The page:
The reason is President Bush. His administration has mishandled the logistics of the war and the politics of its perception in nearly equal measure, from Abu Ghraib to the execution of Saddam Hussein. Conservatives voted for George W. Bush in 2000 [editor's note: not this one] because they expected him to be the opposite of Bill Clinton-and so, unfortunately, he has proved. Where Clinton seemed a man of enormous political competence and no principle, Bush has been a man of principle and very little political competence. The security concerns after the attacks of September 11 and the general tide of American conservatism carried Republicans through the elections of 2002 and 2004. But by 2006 Bush had squandered his party’s advantages, until even the specter of Nancy Pelosi as Speaker of the House was not enough to keep the Republicans in power.

To abandon Iraq now would be the height of irresponsibility. It would lock in place the perception of defeat, with all the predictable consequences, and it would abandon the Iraqis to whom we promised freedom and democracy. President Bush has clearly done the right thing in refusing retreat and pledging to stay the course in Iraq.

But hasn’t that always been the problem? Again and again, he has done the right thing in the wrong way, until, at last, his wrongness has overwhelmed his rightness. How can conservatives continue to support this man in much of anything he tries to do? Iraq is not America’s failure, and it is not conservatism’s failure. We are where we are because of George W. Bush’s failure. All the 2008 Republican presidential candidates should understand the task they face over the next two years. George Bush’s ideals have gotten him elected president twice, and his incompetence has finally delivered the Congress to his domestic opponents and empowered his nation’s enemies abroad. Iraq needs an American president who embraces Bush’s principles-and rejects his policies. The United States needs much the same thing.

Friday, February 16, 2007

Is Art a Masculine Thing?

By Drew

Michael over at 2 Blowhards makes an interesting observation: "Why do so many American males consider arty and aesthetic matters to be faggy?"

It's an intriguing question, and a troubling one as well. You should read the entire article because Michael makes a lot of interesting points, but I'll pull out this particular section. After mentioning how in many other cultures the very "artistic" qualities we talk about are seen as masculine, Michael makes this comment:

Where does this aversion to aesthetics come from, historically speaking? My hunch is that it has less to do with Puritanism than it does with our history as a place where people who want to get away from traditional cultures come to. The real American man is felt to be the adventurer and the frontiersman -- the man who escapes the shelter, nay, the claustrophobia of female-dominated "civilization." By these lights, we're all little Huck Finns, forever investing our masculinity in our quest to light out for the territories ahead of the rest. Where a guy from another kind of culture might express his straight-guy masculinity within the parameters of his culture, we straight-guy Americans are masculine because we reject civilizin'.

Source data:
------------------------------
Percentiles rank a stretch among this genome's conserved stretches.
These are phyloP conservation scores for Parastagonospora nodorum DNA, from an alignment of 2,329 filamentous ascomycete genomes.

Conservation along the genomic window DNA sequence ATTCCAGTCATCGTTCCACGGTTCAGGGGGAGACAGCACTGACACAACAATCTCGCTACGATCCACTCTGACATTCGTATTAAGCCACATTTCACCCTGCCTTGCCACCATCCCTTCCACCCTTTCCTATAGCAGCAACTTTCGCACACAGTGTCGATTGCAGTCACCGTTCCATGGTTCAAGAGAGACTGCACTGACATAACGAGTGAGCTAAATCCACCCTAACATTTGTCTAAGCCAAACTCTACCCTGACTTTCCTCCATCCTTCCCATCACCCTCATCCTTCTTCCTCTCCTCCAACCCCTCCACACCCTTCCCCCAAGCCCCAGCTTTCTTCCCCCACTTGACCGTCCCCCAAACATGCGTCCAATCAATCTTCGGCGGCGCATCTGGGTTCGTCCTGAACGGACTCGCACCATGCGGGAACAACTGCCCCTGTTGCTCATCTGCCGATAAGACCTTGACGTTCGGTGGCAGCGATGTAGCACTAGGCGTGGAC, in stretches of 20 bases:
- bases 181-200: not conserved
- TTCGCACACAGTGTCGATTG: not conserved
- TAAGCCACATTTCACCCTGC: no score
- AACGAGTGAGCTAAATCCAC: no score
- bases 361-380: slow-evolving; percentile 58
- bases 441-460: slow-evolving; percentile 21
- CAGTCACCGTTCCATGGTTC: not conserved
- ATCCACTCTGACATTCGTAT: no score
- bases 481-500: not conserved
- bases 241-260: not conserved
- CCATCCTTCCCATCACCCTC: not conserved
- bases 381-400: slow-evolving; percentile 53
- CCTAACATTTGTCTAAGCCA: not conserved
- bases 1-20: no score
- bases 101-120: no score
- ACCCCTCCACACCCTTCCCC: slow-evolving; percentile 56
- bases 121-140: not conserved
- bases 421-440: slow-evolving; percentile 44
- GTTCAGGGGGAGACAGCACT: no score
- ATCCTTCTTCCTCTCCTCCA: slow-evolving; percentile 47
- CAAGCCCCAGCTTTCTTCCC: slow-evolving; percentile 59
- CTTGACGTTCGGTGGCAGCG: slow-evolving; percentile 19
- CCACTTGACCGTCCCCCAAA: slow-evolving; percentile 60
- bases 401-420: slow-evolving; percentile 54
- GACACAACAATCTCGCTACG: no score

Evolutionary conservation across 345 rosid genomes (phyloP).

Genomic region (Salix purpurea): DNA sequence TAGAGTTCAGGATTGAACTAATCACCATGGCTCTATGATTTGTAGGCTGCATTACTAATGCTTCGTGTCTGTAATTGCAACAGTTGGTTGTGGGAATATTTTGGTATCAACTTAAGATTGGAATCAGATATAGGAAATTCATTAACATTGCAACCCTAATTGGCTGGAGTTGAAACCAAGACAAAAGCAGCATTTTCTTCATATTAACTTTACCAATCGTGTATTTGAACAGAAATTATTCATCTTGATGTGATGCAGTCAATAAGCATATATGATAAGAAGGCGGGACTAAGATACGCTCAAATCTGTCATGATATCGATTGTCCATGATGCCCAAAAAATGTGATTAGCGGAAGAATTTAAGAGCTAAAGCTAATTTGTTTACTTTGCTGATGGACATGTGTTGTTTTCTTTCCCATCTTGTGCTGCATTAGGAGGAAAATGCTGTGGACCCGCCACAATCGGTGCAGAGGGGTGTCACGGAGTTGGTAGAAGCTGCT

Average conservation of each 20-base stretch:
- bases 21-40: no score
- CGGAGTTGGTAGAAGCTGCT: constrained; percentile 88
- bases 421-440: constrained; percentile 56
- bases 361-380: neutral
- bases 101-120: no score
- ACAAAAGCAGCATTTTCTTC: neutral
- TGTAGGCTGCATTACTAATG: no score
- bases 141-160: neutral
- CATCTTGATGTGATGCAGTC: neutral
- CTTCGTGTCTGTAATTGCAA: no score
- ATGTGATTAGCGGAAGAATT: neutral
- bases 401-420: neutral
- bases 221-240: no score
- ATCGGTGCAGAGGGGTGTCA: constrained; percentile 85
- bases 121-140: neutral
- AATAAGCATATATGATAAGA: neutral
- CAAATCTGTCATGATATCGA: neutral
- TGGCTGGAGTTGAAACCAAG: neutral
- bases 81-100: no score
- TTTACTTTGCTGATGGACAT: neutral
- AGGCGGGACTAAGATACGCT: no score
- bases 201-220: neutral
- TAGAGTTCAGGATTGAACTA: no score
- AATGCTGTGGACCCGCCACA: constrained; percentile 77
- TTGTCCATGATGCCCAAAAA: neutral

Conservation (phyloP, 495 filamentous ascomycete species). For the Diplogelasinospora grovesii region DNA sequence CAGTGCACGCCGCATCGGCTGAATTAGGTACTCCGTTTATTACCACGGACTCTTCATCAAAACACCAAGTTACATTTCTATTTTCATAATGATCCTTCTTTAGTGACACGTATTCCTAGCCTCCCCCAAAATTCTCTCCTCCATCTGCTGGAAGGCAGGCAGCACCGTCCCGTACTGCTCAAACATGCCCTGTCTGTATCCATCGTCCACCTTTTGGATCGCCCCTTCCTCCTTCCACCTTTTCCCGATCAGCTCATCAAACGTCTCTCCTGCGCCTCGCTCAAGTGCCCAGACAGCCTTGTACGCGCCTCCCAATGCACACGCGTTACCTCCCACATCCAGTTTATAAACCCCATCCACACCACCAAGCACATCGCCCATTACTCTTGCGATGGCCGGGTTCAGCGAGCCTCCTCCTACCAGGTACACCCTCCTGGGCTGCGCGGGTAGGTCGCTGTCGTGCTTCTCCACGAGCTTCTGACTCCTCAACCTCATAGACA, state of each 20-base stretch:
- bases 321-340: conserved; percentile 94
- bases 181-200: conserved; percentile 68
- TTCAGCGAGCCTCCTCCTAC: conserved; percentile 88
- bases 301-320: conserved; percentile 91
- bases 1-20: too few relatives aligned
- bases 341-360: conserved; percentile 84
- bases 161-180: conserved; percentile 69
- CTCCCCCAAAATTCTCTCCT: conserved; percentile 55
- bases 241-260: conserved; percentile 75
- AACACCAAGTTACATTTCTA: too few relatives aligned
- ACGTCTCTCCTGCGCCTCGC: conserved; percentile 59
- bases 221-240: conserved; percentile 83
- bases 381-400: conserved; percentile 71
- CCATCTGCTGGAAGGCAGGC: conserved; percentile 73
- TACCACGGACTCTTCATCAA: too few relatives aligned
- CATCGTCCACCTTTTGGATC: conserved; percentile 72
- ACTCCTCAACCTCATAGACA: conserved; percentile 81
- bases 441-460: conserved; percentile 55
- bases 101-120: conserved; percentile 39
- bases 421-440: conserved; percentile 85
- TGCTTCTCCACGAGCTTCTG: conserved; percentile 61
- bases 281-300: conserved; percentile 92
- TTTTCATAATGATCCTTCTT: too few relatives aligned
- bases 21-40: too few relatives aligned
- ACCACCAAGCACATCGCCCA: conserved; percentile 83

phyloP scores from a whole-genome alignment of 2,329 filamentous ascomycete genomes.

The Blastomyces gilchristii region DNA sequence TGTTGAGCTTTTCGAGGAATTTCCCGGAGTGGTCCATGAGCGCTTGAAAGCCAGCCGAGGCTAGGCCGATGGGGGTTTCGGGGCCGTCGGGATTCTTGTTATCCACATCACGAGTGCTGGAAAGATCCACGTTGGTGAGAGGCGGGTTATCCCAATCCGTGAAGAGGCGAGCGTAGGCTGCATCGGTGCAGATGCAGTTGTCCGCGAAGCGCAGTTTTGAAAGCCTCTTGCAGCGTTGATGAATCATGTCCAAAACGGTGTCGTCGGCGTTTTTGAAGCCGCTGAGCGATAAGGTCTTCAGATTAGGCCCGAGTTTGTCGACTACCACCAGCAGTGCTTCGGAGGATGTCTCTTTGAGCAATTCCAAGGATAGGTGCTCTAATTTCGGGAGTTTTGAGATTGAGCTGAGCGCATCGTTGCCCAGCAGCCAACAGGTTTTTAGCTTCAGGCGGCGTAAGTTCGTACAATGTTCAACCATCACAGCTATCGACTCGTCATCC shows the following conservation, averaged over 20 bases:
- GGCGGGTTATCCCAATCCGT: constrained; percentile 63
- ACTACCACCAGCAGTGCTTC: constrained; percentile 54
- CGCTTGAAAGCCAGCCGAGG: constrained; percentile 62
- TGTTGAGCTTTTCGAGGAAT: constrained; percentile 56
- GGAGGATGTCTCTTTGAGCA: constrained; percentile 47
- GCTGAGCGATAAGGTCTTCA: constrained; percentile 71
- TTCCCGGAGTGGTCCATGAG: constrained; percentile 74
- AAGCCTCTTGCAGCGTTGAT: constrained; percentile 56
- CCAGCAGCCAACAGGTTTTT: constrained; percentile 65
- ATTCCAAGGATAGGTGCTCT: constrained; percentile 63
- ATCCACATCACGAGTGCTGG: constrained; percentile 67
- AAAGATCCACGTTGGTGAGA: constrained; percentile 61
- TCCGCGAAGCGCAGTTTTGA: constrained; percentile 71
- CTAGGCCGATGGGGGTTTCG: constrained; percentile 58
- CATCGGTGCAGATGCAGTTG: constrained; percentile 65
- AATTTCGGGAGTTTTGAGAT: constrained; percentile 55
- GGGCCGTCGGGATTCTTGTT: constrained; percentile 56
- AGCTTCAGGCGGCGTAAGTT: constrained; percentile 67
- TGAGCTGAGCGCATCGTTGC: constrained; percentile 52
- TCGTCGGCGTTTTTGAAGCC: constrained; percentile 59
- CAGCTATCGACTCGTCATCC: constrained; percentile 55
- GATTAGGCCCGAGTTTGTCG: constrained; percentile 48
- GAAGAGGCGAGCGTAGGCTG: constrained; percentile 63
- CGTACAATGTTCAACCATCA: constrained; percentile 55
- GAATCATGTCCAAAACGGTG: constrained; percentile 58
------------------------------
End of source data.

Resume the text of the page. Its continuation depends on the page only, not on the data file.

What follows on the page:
I think this is particularly evident in the crudity we see so often in young males - the need to be a man is in such conflict with today's PC-enforced sensibilities that their rejection of civilizin' is expressed in a defiance of the most basic types of civilized behavior. Put another way, men don't seem to have much of an opportunity to be men anymore.We've stripped young males of so many opportunities to be masculine that a return to caveman-like behavior is one of the few avenues left. (As an aside, it will be interesting to see, as young women increasingly follow the crude behavior of their male counterparts, if there's some kind of shift of behavior from the men, searching for another way to be unique.)

You see and hear about the same phenomenon in the Church, for example: the preponderence of women in the pews, and increasing numbers of them in leadership positions within parishes. More and more often men speak of the "feminized" (not necessarily "feminist") church, as if there's something vaguely unmanly about religion. It's true that there was nothing unmanly about the early Church, so I"m not quite sure why things are the way they are, other than to say that they are. Perhaps it's the submissiveness required by a true disciple, possibly it has to do with the loss of ownership required when one opens the heart completely to Christ.